I think it's better for me not to try to predict how others will react to my musical choices. The stuff I picked for my first podcast was all upbeat stuff that I like to listen to, so it made sense in my world. And I think that's the great thing about mixtapes (which is what we used to call podcasting back in the days before the internet, when we would make cassette tapes for our friends). These song collections allow you to visit someone else's musical world. I still have a cassette that a very young Beck once made for me (I used to sleep in his bedroom when he moved out of his mother's house and I even inherited a pair of his old pajamas one night when I couldn't find my own). Anyway, the Beck tape is full of scratchy Appalachian folk 78's, Cajun and zydeco music and the other stuff he was filling his creative mind with.

So, stay tuned. I've got some ideas brewing for more podcasts that will show you more of my world.

Sunday, February 12, 2006

My First Podcast - The Night That Nobody Danced

This is my first attempt at podcasting, which I'm looking at as a way to share some of my favorite music with you. You can either download the entire hourlong podcast to your player by clicking on the play button below, or you can go to my website and listen to the streaming audio without having to download the whole thing.

For my first attempt at podcasting, I went with an abbreviated version of a songlist I compiled for a club DJ set I did last year. I call it
"The Night That Nobody Danced",
because it turned out that my taste in music was not shared by the club kids on that particular evening.

I hope you find something of interest in this "Bagcast."

Download Here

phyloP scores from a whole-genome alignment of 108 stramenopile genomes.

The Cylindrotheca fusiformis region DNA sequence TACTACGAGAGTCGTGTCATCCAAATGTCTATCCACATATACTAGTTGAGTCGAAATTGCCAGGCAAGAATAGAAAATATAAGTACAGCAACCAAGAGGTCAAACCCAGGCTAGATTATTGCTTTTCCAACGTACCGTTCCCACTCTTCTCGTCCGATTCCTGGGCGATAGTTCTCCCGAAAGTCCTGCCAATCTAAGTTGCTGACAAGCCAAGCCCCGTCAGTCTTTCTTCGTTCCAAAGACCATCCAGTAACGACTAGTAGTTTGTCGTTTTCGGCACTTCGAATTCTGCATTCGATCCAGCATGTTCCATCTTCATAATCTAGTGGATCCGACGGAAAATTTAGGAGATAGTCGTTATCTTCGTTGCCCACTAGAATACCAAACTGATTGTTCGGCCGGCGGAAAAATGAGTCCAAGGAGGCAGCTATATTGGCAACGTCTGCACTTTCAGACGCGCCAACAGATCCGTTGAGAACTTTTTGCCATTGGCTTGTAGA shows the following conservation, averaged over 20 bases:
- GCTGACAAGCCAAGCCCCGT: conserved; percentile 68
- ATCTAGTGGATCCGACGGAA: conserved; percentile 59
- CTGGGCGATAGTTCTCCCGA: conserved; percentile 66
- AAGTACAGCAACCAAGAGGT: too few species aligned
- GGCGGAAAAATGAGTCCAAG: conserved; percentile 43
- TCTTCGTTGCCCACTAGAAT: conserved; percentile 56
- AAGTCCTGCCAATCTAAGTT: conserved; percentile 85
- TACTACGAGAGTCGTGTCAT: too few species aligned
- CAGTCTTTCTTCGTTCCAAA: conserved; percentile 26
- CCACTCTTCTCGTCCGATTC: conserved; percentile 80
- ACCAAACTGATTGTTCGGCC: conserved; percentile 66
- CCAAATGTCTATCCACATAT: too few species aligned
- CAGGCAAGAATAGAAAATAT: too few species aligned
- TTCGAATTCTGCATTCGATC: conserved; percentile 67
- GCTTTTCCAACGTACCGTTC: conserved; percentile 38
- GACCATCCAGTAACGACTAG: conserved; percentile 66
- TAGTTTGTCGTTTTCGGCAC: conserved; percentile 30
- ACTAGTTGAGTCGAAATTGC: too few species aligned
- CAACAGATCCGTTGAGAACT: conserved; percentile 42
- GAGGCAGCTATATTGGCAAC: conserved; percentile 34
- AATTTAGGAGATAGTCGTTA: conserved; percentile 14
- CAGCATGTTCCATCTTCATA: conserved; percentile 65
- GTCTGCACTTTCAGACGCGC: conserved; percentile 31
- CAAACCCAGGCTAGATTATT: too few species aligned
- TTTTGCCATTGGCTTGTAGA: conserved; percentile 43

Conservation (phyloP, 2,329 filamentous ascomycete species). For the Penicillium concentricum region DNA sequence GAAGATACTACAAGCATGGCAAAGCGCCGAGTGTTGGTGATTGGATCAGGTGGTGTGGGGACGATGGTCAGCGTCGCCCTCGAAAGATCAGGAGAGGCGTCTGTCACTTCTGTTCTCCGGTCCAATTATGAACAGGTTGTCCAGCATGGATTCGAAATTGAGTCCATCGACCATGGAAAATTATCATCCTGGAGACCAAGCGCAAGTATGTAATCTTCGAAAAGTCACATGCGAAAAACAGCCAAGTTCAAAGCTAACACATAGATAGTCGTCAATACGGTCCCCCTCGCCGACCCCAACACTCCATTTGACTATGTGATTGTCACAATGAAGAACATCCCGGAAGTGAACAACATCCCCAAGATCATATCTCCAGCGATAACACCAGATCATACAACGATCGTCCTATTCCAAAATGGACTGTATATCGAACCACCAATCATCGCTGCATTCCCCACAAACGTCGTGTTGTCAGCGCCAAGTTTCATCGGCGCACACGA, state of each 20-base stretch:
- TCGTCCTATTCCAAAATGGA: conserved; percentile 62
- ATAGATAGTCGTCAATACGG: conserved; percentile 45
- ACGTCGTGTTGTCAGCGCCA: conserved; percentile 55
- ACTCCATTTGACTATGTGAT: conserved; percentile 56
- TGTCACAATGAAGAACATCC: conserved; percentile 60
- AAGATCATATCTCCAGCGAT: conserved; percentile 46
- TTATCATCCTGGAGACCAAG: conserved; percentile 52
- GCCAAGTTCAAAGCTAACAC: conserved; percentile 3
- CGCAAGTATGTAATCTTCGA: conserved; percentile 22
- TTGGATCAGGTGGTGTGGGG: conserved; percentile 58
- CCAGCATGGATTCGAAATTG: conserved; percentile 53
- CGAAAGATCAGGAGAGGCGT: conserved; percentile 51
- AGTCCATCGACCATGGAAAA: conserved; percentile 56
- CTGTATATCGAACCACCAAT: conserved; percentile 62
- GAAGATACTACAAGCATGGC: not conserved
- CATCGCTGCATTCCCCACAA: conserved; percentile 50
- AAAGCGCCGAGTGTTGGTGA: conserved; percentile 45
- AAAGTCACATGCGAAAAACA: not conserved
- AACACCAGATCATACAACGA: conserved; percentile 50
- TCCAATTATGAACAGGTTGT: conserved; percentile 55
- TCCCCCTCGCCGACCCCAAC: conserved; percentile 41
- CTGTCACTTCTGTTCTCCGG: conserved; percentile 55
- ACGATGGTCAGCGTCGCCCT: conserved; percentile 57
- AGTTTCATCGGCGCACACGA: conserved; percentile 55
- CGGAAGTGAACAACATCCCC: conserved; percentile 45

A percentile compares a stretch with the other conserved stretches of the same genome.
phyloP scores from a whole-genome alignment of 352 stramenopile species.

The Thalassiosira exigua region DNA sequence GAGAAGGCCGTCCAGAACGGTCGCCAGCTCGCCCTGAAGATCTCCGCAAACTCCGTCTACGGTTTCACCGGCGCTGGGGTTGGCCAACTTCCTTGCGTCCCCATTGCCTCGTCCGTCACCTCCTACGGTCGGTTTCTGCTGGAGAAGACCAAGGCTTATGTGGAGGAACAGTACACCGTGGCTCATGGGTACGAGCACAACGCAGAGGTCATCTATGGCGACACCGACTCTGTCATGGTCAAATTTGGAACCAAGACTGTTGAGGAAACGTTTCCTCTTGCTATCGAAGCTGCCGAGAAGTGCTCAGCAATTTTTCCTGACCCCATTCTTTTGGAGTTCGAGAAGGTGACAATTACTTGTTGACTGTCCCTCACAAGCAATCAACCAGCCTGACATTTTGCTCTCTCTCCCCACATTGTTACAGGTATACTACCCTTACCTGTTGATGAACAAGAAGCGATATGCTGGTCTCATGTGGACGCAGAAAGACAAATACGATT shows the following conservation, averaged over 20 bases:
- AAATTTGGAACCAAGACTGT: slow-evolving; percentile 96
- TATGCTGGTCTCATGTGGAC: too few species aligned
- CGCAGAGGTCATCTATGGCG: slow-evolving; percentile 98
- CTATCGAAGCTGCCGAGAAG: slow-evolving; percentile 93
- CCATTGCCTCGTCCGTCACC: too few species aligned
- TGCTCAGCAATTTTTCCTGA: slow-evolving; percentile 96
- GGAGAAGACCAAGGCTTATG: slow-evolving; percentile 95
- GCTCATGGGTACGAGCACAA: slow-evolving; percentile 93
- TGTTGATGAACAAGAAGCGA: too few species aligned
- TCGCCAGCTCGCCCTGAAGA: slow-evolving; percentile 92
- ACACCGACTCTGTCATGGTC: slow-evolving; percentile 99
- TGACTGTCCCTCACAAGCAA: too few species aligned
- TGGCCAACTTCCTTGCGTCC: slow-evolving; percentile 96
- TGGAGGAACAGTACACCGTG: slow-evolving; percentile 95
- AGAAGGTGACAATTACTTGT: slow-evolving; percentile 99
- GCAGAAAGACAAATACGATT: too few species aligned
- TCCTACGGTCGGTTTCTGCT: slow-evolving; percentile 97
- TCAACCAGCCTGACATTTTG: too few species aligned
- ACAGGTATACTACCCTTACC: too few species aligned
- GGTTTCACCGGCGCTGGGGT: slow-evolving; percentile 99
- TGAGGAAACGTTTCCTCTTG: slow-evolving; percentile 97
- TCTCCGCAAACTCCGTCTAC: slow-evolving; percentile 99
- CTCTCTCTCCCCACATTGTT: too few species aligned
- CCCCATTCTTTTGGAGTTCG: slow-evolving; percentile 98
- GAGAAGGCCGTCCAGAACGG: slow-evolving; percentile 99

this is an audio post - click to play

Stream Here:

No Controles - Flans
Janaam Samja Karo - Anu Malik
Demokrati - Knugen Faller
Nalga Maniaca - Cholita
Ain't It The Truth - The Gossip
Rebel Rebel - David Bowie
Sailor Moon Theme - Dali
Spice Up Your Life - The Spice Girls
Speak Slow - Tegan and Sara
My Doorbell - White Stripes
Heartbreak Stroll - Raveonettes
Tunak Tunak Tun - Daler Mehndi
Tres Bien - Le Tigre
Chinga Tu Madre - Cholita
Estaba Escrito - Monna Bell

February 12, 2006 - Bagcast # 1

Wednesday, February 01, 2006

Women In L.A. Punk Part XVIII - Allison Anders

Allison Anders' films are often marked by her great love of music and her interest in a woman's struggle to find and assert her identity, whether she's telling the story of small-town teenagers in 1992's Gas, Food, Lodging, East L.A. homegirls in Mi Vida Loca, or an aspiring singer-songwriter in Grace of My Heart.

Even though Allison admits that she did not really feel like she was part of the early L.A. punk scene, she belongs in this series of interviews because she was in fact there at the time and because her films champion the same gritty, DIY attitude and assertive female voices that you'll find in all of the other archived interviews.

Allison doesn't mention it in her interview, but she also founded the Don't Knock The Rock Film and Music Festival, an annual event which takes place in Hollywood and is now entering its 4th year. Look for more news on this event by summertime. It usually features some great, rarely seen rock footage and live performances.Oh and just for the record, prior to this interview, I had no idea that I had the distinction of being the one to pop Allison's punk rock cherry.

That makes me proud. Click on the Women In L.A. Punk thumbnail to read her interview.